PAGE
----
Cost-per-click. The amount an advertiser pays for each click-through on a banner ad or other online ad medium.
CPM. Cost per thousand. Applies to purchasing media, usually print advertising, mailing lists, and broadcast; also for banner ads.
Cross-functional direct marketing. Marketing to multiple individuals or decision makers in different functional areas within a company.
Customer. An individual who does business with a company; typical classifications are former, dormant, active, or current. Customers can also be ranked based on purchase criteria. See also RFM.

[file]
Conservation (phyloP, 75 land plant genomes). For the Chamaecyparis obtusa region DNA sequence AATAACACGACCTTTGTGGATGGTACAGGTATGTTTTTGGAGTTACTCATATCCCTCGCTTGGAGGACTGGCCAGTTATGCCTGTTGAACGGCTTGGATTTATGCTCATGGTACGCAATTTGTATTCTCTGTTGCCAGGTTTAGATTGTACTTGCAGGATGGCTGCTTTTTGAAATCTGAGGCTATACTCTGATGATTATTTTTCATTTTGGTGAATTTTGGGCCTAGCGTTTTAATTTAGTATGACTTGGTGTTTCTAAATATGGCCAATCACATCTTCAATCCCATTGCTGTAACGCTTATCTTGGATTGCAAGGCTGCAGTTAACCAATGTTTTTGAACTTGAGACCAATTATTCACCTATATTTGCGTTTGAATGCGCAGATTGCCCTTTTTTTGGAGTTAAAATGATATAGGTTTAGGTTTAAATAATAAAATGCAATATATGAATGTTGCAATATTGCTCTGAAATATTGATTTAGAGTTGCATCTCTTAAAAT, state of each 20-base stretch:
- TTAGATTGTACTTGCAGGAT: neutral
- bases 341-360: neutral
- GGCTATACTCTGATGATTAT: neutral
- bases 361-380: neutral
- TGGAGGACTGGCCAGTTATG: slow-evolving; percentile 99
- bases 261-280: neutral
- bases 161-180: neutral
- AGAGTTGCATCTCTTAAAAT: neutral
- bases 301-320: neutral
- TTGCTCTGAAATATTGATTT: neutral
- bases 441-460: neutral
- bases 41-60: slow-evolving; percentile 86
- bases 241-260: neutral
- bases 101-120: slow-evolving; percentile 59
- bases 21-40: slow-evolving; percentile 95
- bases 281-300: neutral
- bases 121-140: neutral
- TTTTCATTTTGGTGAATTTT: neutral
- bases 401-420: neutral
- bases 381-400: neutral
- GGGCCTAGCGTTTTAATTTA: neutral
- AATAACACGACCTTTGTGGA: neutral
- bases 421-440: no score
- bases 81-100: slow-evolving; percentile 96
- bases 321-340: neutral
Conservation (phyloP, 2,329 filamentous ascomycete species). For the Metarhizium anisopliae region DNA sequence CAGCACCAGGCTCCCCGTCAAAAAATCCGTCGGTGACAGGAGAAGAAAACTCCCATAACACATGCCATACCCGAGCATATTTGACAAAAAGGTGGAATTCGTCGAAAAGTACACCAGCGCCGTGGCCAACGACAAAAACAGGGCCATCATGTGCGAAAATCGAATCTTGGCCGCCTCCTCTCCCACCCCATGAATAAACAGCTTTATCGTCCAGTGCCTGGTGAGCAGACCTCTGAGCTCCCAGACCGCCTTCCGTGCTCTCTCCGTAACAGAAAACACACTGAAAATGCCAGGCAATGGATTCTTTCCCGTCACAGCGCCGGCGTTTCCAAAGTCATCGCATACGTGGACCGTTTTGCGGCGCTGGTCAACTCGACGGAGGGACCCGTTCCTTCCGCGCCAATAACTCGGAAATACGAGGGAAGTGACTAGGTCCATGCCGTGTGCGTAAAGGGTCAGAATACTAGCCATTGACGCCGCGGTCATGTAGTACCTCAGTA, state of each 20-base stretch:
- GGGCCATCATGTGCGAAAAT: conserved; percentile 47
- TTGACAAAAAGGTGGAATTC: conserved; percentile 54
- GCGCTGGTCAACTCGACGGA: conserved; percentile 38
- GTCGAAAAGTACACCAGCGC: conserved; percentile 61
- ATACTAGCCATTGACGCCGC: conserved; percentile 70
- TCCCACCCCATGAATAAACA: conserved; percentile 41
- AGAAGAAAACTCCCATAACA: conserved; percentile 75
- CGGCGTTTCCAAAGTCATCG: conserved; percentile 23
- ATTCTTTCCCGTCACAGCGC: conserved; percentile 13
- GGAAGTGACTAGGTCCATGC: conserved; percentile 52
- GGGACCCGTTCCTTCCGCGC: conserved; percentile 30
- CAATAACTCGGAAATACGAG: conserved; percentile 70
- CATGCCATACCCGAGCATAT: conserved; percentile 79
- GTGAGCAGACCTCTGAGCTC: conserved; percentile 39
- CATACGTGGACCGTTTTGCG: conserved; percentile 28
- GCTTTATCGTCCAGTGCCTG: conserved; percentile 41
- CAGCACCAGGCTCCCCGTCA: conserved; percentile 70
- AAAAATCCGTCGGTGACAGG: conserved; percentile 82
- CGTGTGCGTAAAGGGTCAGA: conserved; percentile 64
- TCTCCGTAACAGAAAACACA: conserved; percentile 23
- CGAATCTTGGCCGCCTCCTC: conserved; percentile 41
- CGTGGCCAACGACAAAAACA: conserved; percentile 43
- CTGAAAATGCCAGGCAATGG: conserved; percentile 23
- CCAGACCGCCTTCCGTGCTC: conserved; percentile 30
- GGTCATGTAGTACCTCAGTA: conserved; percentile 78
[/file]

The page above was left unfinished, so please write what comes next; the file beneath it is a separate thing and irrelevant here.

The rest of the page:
Cyberspace. The imaginary location of the Internet.
Database, database marketing. A computerized file of information about individuals, which includes basic contact information, response and/or purchase history, and other historic, transactional sales and marketing data. Database marketing is the practice of using databases to improve the marketing process.
DHTML. Dynamic HTML. Provides additional interactive capabilities beyond HTML. See also HTML.
Dimensional. Any mailing that is odd sized or three dimensional in nature, such as a tube or box.
Direct marketing, direct response. The discipline of results-driven, response-oriented marketing. Direct marketing includes any medium used responsively, including direct response advertising, direct mail, telemarketing, direct response television, direct response radio, and interactive media.